The Fraternal Order of Eagles Diabetes Research Center released the following announcement today.
The Fraternal Order of Eagles Diabetes Research Center is pleased to announce the results of its tenth round of pilot and feasibility research grants. These grant awards fund innovative pilot projects by early career investigators who are entering the diabetes research field, or established investigators with innovative ideas that focus on a new direction in diabetes research. The goal of the program is to generate data that will enable awardees to compete for peer-reviewed national funding for projects that show exceptional promise.
A total of 21 researchers from across the UI campus submitted meritorious proposals that underwent a comprehensive and competitive two-stage review. Two applicants were selected to receive a catalyst award grant of $50,000 to support their research proposal, with the possibility for a second year of funding, for a total of $100,000 over a two-year period. Two applicants were selected to receive one-year seed grant awards of $5,000 each to support discreet research proposals to obtain data needed to generate essential preliminary data in a diabetes-related project to increase their competitiveness for subsequent extramural funding.
Catalyst Award Recipients
Young-Eun Cho, PhD, RN
Assistant Professor, College of Nursing
Project: Extracellular Vesicles in Breastmilk: A Mediator between Obese Mothers and Children
Breastmilk is beneficial to prevent childhood obesity. However, due to the increasing number of obese mothers, there is a concern whether breastfeeding is still reducing the risk of obesity when mothers are obese. In breastmilk, there are small genes called micro-RNAs encapsulated within vesicles, which could enter the gut of babies where micro-organisms reside and interact with the host. In this study, we will examine whether encapsulated micro-RNAs in the breastmilk of obese mothers affects the micro-organisms of infants, which may increase the risk of childhood obesity.
Thomas Rutkowski, PhD
Associate Professor of Anatomy and Cell Biology, Carver College of Medicine
Project: The role of TCA dependent NADPH production in ER homeostasis and susceptibility to NASH
Non-alcoholic steatohepatitis (NASH), or fatty liver with inflammation, is a major complication of obesity and diabetes, and is without effective treatment. Endoplasmic reticulum (ER) stress is known to aggravate NASH, and we have found that activity of the TCA cycle links metabolism to ER stress through the production of the redox molecule NADPH. The goal of this project is to test the role of NADPH production by the TCA cycle in conferring sensitivity to NASH. We expect this work will allow the link between obesity and ER stress to be severed, to prevent or treat NASH.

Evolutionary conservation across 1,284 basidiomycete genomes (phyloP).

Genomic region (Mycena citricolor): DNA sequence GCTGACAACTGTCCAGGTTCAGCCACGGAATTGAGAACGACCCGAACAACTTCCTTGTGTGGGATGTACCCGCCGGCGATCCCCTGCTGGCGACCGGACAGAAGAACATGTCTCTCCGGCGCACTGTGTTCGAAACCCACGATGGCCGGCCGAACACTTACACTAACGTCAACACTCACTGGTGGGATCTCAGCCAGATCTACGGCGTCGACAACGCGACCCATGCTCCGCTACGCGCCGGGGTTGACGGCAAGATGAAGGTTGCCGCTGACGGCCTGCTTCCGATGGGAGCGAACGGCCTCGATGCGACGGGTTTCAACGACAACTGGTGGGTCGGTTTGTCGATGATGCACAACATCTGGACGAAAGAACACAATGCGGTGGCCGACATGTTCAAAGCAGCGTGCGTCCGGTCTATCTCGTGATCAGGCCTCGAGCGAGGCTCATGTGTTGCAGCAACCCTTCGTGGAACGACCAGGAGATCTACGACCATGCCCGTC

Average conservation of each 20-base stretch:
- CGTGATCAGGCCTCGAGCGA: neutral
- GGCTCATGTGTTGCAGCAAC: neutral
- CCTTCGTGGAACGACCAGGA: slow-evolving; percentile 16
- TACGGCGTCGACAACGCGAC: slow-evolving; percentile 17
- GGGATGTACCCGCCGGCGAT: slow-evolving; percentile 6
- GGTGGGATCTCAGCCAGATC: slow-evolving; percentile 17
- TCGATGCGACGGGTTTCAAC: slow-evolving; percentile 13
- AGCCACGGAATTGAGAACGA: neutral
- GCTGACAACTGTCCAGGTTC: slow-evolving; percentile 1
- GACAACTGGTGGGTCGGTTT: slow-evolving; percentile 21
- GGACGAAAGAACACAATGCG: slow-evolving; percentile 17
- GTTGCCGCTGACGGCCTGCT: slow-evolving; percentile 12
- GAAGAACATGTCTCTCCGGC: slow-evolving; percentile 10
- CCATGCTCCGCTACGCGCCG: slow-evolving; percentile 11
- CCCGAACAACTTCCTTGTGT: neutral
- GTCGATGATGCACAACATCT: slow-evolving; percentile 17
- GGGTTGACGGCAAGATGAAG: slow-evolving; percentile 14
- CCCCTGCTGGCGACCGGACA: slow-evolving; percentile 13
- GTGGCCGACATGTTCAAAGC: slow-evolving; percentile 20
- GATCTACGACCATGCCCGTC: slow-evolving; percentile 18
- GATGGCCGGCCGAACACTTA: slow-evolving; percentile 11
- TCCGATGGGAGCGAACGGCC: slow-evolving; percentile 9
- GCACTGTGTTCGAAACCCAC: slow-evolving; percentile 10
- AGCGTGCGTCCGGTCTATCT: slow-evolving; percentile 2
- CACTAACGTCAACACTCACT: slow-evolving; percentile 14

Seed Grant Recipients
Sukirth M. Ganesan, BDS, PhD
Assistant Professor, Department of Periodontics, College of Dentistry and Dental Clinics
Project: Salivary Metabolomic Signatures of Patients with Metabolic Syndrome
Metabolic syndrome (MetS) is an adverse consequence of obesity and increases the risk of Type 2 Diabetes. MetS affects more than one-third of the US adult population. Several criteria currently exist for the diagnosis of this global pandemic and the process of diagnosing is multifaceted and cumbersome. The goal of this project is to identify biomarkers for MetS in a readily available biofluid, saliva using metabolomics. We hypothesize that these novel biomarkers may lead to early detection and early interventions ultimately leading to better treatment outcomes in this large segment of the population.
Anna Stanhewicz, PhD
Assistant Professor, Dept. of Health and Human Physiology, College of Liberal Arts and Sciences
Project: Role of Oxidative Stress in Microvascular Dysfunction Following Gestational Diabetes
Women with a history of gestational diabetes are at a twofold greater risk for the development of cardiovascular disease following pregnancy. While this association between gestational diabetes and elevated lifetime cardiovascular disease risk is clear, and available evidence demonstrates a link between gestational diabetes and subclinical vascular dysfunction in the decade following pregnancy, the mechanisms mediating this persistent dysfunction remain unexamined. Therefore, this project will examine mechanisms of microvascular dysfunction, specifically the role of oxidative stress in this dysfunction, in otherwise healthy women with a recent history of gestational diabetes.